Ex-Amazon worker in Spain speaks out: “My life has been destroyed by Amazon”

By Eric London
2 June 2017

The International Amazon Workers Voice spoke with a former Amazon worker in Spain who says he was fired because he suffered a workplace injury in July 2015.

José Antonio Rueda Bermudez is 30 years old and married with a young daughter. When he was hurt on the job at Amazon’s San Fernando de Henares fulfillment center outside of Madrid, the corporation blocked him from receiving compensation or any other form of financial support needed to help his young family.

José Antonio Rueda Bermudez at his former workplace, Amazon’s San Fernando de Henares fulfillment center outside of Madrid, Spain

José was lifting and moving boxes under sped-up conditions when he suffered a sharp, excruciating pain . Amazon sent him to Mutua Universal, a company that works with Spain’s Social Security system to provide public aid to workers injured on the job. A doctor later diagnosed him with sacroiliitis, an inflammation of the sacroiliac joints at the point where the lower spine and pelvis connect.

“They told me the injury was my fault,” José said. “The inflammation hasn’t gone away, and I still can’t work because of it. Amazon knows this, but they haven’t done anything. Since their doctors told me there was no problem, I can’t get any financial support. Then they sent me back to work after just four days and told me I was wasting their time.”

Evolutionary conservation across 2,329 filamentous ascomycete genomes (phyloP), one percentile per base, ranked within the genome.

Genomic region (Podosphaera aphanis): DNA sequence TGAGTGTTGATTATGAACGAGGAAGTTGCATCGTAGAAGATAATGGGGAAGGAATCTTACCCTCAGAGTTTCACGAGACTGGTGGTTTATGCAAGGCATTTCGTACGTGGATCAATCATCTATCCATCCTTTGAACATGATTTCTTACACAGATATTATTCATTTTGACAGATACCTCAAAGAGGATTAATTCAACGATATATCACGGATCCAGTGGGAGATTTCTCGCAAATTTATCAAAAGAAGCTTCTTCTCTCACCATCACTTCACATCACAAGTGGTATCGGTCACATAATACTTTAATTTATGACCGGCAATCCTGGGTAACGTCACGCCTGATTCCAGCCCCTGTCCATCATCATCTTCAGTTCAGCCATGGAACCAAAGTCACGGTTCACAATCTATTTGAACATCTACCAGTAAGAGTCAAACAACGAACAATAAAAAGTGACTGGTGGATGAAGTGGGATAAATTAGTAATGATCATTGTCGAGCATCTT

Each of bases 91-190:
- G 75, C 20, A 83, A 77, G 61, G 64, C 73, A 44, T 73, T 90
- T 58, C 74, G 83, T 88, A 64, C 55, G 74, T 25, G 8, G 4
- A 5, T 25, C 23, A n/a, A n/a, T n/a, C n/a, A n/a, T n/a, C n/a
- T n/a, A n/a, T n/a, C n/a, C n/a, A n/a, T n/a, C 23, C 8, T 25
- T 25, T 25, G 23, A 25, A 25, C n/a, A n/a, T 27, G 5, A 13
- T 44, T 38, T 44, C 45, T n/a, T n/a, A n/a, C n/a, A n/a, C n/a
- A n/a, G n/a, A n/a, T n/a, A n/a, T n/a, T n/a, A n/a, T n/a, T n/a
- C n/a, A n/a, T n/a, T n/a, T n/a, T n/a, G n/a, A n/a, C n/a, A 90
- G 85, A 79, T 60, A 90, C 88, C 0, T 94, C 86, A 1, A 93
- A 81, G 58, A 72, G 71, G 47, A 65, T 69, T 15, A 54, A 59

Like most Amazon workers in Spain, José was hired through a contracting firm—in his case, Manpower ETT. When he got the job in late 2014, he considered himself lucky after listening to Amazon boast of its working conditions. He soon found out the company wasn’t telling the truth. It was impossible to keep up with the pace of work, and corporate management watches workers like hawks.

The San Fernando de Henares facility was Amazon’s first in Spain. It consists of more than 15 kilometers of conveyor belt, 63 kilometers of shelves, and it warehouses over 165 million products. As of November 2016, the plant employed 1,600 workers. Amazon will hire 2,000 more workers in Spain in the next two years, in part by opening another fulfillment center near Barcelona in late 2017.

Fearing the prospects of long-term unemployment, José was forced to work through his worsening injury, causing him to slow down due to the constant pain.

Medical scan showing inflammation located where the spine meets the pelvis, taken nearly two years after the accident

“Manpower ETT didn’t renew my contract because Amazon told them I wasn’t working as hard, but that was because of my injury,” he said. “Amazon wouldn’t give me a report from my injury because they didn’t want to have to pay me anything. After I was fired, I got minimal benefits for a while but I was cut off long ago. Now I’m not receiving a single euro—not for medicine, not for anything.”

José’s wife, who also can only find temporary work, recently got surgery to remove two tumors on her foot. The young family is in a desperate economic position. They have decided not to tell their eight-year-old daughter to protect her from what the family might have to endure. He is taking his case to court, but will not appear before a judge until February 2018.

“My life has been destroyed by Amazon. It is hard to be able to buy meat now. In Spain, there is very high unemployment, and Amazon puts their facilities in areas of high unemployment.”